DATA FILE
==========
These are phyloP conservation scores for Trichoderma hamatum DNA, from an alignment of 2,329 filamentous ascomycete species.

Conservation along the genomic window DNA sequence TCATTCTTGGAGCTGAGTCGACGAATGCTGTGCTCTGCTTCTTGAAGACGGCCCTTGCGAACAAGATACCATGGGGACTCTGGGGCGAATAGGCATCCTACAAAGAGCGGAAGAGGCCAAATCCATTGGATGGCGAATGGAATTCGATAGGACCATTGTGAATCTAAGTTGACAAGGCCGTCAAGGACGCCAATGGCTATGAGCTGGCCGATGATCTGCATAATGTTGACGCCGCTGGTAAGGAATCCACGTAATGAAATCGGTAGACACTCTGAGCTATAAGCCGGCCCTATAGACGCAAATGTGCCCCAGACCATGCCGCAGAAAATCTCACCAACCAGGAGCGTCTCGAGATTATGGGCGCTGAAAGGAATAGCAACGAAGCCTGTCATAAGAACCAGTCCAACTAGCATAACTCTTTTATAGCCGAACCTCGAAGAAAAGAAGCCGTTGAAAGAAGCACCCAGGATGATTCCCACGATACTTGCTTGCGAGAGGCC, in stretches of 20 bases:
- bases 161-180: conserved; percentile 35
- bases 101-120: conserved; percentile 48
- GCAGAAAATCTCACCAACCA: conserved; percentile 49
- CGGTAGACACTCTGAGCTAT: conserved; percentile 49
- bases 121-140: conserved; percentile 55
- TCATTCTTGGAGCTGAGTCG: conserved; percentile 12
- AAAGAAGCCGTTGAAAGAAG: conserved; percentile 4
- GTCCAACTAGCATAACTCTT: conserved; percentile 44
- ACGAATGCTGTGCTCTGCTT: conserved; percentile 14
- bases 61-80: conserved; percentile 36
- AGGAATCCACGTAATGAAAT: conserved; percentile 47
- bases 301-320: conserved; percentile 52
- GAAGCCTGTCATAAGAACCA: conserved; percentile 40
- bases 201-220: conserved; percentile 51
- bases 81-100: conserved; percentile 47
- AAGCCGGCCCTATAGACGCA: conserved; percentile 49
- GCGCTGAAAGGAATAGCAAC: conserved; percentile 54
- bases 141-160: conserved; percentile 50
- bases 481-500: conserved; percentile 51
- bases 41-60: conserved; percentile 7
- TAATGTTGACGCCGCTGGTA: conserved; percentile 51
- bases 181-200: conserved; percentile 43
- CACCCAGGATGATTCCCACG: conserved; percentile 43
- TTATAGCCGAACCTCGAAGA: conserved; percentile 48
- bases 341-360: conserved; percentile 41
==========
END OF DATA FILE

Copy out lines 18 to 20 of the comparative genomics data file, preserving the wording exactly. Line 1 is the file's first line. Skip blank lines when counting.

- AAGCCGGCCCTATAGACGCA: conserved; percentile 49
- GCGCTGAAAGGAATAGCAAC: conserved; percentile 54
- bases 141-160: conserved; percentile 50